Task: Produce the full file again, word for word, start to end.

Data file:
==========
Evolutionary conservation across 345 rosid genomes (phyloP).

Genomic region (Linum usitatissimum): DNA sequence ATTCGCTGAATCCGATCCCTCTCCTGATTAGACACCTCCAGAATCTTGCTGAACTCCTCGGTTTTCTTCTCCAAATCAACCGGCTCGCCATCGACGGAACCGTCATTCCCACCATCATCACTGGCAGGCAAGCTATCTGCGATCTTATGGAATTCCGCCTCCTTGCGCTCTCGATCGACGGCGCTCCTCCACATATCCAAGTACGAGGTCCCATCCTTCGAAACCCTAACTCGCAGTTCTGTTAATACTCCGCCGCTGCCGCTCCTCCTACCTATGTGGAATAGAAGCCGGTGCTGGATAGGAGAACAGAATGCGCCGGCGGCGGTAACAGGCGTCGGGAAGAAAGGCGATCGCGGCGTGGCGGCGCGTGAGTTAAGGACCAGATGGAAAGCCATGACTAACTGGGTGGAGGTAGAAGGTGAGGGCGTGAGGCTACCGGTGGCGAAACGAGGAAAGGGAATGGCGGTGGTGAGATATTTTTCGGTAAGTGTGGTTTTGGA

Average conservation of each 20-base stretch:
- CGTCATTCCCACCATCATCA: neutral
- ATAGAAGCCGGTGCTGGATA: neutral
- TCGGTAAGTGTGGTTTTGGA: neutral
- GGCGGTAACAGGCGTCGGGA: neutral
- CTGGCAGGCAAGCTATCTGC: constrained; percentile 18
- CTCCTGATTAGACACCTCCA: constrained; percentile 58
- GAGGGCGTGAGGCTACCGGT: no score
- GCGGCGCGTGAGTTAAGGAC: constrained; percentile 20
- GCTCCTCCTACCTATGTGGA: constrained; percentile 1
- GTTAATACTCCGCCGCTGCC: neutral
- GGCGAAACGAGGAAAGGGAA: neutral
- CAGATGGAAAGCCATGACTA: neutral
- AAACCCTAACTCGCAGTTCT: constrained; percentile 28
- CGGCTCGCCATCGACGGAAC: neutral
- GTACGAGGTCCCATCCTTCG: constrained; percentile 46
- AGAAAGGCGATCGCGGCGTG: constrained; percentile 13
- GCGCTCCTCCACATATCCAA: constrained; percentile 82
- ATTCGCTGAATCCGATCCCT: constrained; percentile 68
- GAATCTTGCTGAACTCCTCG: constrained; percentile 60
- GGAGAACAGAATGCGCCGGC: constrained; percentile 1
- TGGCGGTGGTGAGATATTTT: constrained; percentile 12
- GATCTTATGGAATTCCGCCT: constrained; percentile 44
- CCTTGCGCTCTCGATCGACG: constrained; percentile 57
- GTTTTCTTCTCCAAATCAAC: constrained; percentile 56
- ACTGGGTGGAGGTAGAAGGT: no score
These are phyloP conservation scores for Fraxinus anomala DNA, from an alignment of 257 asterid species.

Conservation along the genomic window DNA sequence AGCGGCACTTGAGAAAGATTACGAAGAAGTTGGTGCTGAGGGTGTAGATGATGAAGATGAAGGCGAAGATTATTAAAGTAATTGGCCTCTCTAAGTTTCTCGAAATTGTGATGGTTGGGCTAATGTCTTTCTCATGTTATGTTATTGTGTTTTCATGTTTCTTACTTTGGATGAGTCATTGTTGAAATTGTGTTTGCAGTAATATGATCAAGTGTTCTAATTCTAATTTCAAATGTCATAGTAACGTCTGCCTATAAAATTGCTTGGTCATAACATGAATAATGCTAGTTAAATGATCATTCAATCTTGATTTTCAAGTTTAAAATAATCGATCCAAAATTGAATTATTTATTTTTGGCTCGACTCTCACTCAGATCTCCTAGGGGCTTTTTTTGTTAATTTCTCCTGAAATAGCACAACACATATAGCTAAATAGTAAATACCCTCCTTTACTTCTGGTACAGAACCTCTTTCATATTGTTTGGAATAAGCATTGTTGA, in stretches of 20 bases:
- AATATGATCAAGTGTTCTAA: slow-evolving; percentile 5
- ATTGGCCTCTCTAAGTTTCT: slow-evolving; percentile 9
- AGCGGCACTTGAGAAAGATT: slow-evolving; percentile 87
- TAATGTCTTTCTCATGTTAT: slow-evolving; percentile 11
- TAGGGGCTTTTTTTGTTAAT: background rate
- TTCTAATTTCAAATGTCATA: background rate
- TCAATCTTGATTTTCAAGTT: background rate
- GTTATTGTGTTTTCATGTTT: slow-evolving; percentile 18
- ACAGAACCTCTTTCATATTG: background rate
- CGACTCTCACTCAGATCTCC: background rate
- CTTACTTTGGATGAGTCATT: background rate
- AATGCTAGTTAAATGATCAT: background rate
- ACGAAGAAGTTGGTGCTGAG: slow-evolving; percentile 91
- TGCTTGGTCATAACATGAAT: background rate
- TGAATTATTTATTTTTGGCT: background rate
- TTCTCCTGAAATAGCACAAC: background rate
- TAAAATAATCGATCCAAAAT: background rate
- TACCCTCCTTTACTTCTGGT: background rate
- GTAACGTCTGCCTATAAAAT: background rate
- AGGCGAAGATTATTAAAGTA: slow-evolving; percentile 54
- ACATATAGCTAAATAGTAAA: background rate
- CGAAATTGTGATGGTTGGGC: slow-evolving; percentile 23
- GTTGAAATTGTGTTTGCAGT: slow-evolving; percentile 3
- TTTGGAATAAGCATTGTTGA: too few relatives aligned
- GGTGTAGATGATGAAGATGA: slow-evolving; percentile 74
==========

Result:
Evolutionary conservation across 345 rosid genomes (phyloP).

Genomic region (Linum usitatissimum): DNA sequence ATTCGCTGAATCCGATCCCTCTCCTGATTAGACACCTCCAGAATCTTGCTGAACTCCTCGGTTTTCTTCTCCAAATCAACCGGCTCGCCATCGACGGAACCGTCATTCCCACCATCATCACTGGCAGGCAAGCTATCTGCGATCTTATGGAATTCCGCCTCCTTGCGCTCTCGATCGACGGCGCTCCTCCACATATCCAAGTACGAGGTCCCATCCTTCGAAACCCTAACTCGCAGTTCTGTTAATACTCCGCCGCTGCCGCTCCTCCTACCTATGTGGAATAGAAGCCGGTGCTGGATAGGAGAACAGAATGCGCCGGCGGCGGTAACAGGCGTCGGGAAGAAAGGCGATCGCGGCGTGGCGGCGCGTGAGTTAAGGACCAGATGGAAAGCCATGACTAACTGGGTGGAGGTAGAAGGTGAGGGCGTGAGGCTACCGGTGGCGAAACGAGGAAAGGGAATGGCGGTGGTGAGATATTTTTCGGTAAGTGTGGTTTTGGA

Average conservation of each 20-base stretch:
- CGTCATTCCCACCATCATCA: neutral
- ATAGAAGCCGGTGCTGGATA: neutral
- TCGGTAAGTGTGGTTTTGGA: neutral
- GGCGGTAACAGGCGTCGGGA: neutral
- CTGGCAGGCAAGCTATCTGC: constrained; percentile 18
- CTCCTGATTAGACACCTCCA: constrained; percentile 58
- GAGGGCGTGAGGCTACCGGT: no score
- GCGGCGCGTGAGTTAAGGAC: constrained; percentile 20
- GCTCCTCCTACCTATGTGGA: constrained; percentile 1
- GTTAATACTCCGCCGCTGCC: neutral
- GGCGAAACGAGGAAAGGGAA: neutral
- CAGATGGAAAGCCATGACTA: neutral
- AAACCCTAACTCGCAGTTCT: constrained; percentile 28
- CGGCTCGCCATCGACGGAAC: neutral
- GTACGAGGTCCCATCCTTCG: constrained; percentile 46
- AGAAAGGCGATCGCGGCGTG: constrained; percentile 13
- GCGCTCCTCCACATATCCAA: constrained; percentile 82
- ATTCGCTGAATCCGATCCCT: constrained; percentile 68
- GAATCTTGCTGAACTCCTCG: constrained; percentile 60
- GGAGAACAGAATGCGCCGGC: constrained; percentile 1
- TGGCGGTGGTGAGATATTTT: constrained; percentile 12
- GATCTTATGGAATTCCGCCT: constrained; percentile 44
- CCTTGCGCTCTCGATCGACG: constrained; percentile 57
- GTTTTCTTCTCCAAATCAAC: constrained; percentile 56
- ACTGGGTGGAGGTAGAAGGT: no score
These are phyloP conservation scores for Fraxinus anomala DNA, from an alignment of 257 asterid species.

Conservation along the genomic window DNA sequence AGCGGCACTTGAGAAAGATTACGAAGAAGTTGGTGCTGAGGGTGTAGATGATGAAGATGAAGGCGAAGATTATTAAAGTAATTGGCCTCTCTAAGTTTCTCGAAATTGTGATGGTTGGGCTAATGTCTTTCTCATGTTATGTTATTGTGTTTTCATGTTTCTTACTTTGGATGAGTCATTGTTGAAATTGTGTTTGCAGTAATATGATCAAGTGTTCTAATTCTAATTTCAAATGTCATAGTAACGTCTGCCTATAAAATTGCTTGGTCATAACATGAATAATGCTAGTTAAATGATCATTCAATCTTGATTTTCAAGTTTAAAATAATCGATCCAAAATTGAATTATTTATTTTTGGCTCGACTCTCACTCAGATCTCCTAGGGGCTTTTTTTGTTAATTTCTCCTGAAATAGCACAACACATATAGCTAAATAGTAAATACCCTCCTTTACTTCTGGTACAGAACCTCTTTCATATTGTTTGGAATAAGCATTGTTGA, in stretches of 20 bases:
- AATATGATCAAGTGTTCTAA: slow-evolving; percentile 5
- ATTGGCCTCTCTAAGTTTCT: slow-evolving; percentile 9
- AGCGGCACTTGAGAAAGATT: slow-evolving; percentile 87
- TAATGTCTTTCTCATGTTAT: slow-evolving; percentile 11
- TAGGGGCTTTTTTTGTTAAT: background rate
- TTCTAATTTCAAATGTCATA: background rate
- TCAATCTTGATTTTCAAGTT: background rate
- GTTATTGTGTTTTCATGTTT: slow-evolving; percentile 18
- ACAGAACCTCTTTCATATTG: background rate
- CGACTCTCACTCAGATCTCC: background rate
- CTTACTTTGGATGAGTCATT: background rate
- AATGCTAGTTAAATGATCAT: background rate
- ACGAAGAAGTTGGTGCTGAG: slow-evolving; percentile 91
- TGCTTGGTCATAACATGAAT: background rate
- TGAATTATTTATTTTTGGCT: background rate
- TTCTCCTGAAATAGCACAAC: background rate
- TAAAATAATCGATCCAAAAT: background rate
- TACCCTCCTTTACTTCTGGT: background rate
- GTAACGTCTGCCTATAAAAT: background rate
- AGGCGAAGATTATTAAAGTA: slow-evolving; percentile 54
- ACATATAGCTAAATAGTAAA: background rate
- CGAAATTGTGATGGTTGGGC: slow-evolving; percentile 23
- GTTGAAATTGTGTTTGCAGT: slow-evolving; percentile 3
- TTTGGAATAAGCATTGTTGA: too few relatives aligned
- GGTGTAGATGATGAAGATGA: slow-evolving; percentile 74